MP Asks Trudeau to Seek Release of Canadian Detained in China
OTTAWA—Conservative MP Scott Reid is hoping Prime Minister Justin Trudeau will raise the issue of a Canadian citizen detained in China during the APEC summit, following a “tradition” where Reid made a similar request when then-Prime Minister Jean Chrétien attended APEC 15 years ago.
Reid recently wrote a letter to Trudeau suggesting that when he meets with Chinese leader Xi Jinping during the APEC summit in Vietnam, he should press for the release of Vancouver resident Sun Qian, who is currently detained in China for practicing Falun Dafa.
Sun is a China-born businesswoman who immigrated to Canada as an investor and became a Canadian citizen. She founded the Beijing Leadman Biochemistry company and was on the Hurun Report’s list of China’s top wealthiest people from 2012 to 2016. According to her relatives, Sun began practising the Falun Dafa self-improvement and meditation discipline in 2014, which helped her recover from chronic health conditions.
Falun Dafa, or Falun Gong, is a spiritual meditation discipline that has been severely persecuted in China under the Chinese communist regime since 1999.
“Many years ago, in 2002, I made a similar request to your predecessor, Jean Chrétien, shortly before his departure to another APEC meeting,” Reid wrote Trudeau.
At that time, Reid tabled a parliamentary motion asking Chrétien to call for the release of about a dozen imprisoned Falun Dafa adherents who had relatives in Canada when he met with the Chinese leadership during that year’s APEC summit. The motion passed with unanimous support.
All of the adherents were eventually released and allowed to come to Canada.
In an interview, Reid recalled his 2002 parliamentary motion and how it got unanimous support from different parties.
“That spirit of cross-party goodwill towards Falun Gong practitioners—recognizing that these are peaceful people who simply want to practice their spiritual beliefs—that spirit continues to exist today,” he said. “As far as I can see, Canadians, parliamentarians of all parties, continue to be very supportive of Falun Gong practitioners.”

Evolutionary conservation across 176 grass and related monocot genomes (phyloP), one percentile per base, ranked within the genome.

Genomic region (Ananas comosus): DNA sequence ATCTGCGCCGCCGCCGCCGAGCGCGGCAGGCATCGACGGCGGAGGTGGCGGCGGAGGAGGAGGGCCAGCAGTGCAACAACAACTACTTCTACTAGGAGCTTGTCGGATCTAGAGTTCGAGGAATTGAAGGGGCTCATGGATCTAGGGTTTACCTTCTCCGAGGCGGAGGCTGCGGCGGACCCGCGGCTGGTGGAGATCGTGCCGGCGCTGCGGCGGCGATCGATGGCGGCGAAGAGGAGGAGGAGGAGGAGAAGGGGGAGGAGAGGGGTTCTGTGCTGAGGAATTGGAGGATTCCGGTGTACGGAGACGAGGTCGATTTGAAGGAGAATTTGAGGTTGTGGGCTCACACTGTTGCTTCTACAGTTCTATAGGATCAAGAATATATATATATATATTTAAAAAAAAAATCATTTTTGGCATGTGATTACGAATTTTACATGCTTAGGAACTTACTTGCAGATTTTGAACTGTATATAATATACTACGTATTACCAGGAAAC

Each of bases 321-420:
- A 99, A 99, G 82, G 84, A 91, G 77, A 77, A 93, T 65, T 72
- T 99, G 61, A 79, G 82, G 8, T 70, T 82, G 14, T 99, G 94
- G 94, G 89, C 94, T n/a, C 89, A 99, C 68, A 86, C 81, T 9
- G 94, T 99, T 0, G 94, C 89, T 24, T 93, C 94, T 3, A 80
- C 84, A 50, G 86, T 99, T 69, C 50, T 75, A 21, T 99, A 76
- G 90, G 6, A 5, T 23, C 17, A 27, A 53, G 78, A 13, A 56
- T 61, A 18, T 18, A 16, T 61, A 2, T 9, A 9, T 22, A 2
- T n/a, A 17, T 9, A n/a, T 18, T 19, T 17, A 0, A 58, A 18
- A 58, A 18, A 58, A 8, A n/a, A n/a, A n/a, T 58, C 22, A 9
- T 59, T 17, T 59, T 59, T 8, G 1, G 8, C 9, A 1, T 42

Irwin Cotler, a former Liberal MP and minister of justice, says it’s important that the Chinese authorities realize they cannot violate the rights of a Canadian citizen with impunity.
“I think that the prime minister has expressed himself that there’s no contradiction between pursuing trade and protecting human rights, and this is a case study of how we can go to a conference and promote trade, but not at the expense of human rights,” he said.
Peter Kent, a Conservative MP and former environment minister, said Trudeau should make a point of raising Canada’s concerns about the detainment of Sun and other Falun Dafa adherents.
“We know that with regards to [Sun], she has been detained, she has suffered what can be properly characterized as torture, mistreatment,” Kent said.
“I think the prime minister should make a point of raising Canada’s legitimate concerns not only about this single case, but about the infringement of the rights of other Chinese Canadians, or of the families of Chinese Canadians, who are being persecuted merely for their beliefs,” he said.
Green Party leader Elizabeth May also expressed hope that the prime minister can pursue diplomatic means to ensure Sun is released.
“The treatment of practitioners of Falun Dafa or Falun Gong is an egregious violation of human rights and rights of religious freedom, rights to speak freely, and most of the MPs in the Parliament—I know whenever I raise the issue, we have a lot of support on all sides of the House,” she said.
NDP MP Hélène Laverdière agreed that Trudeau should raise the issue of human rights during APEC, including all “consular cases.”
“I know that the prime minister is going to Vietnam, and I think it will be very important for him to raise human rights concerns,” she said.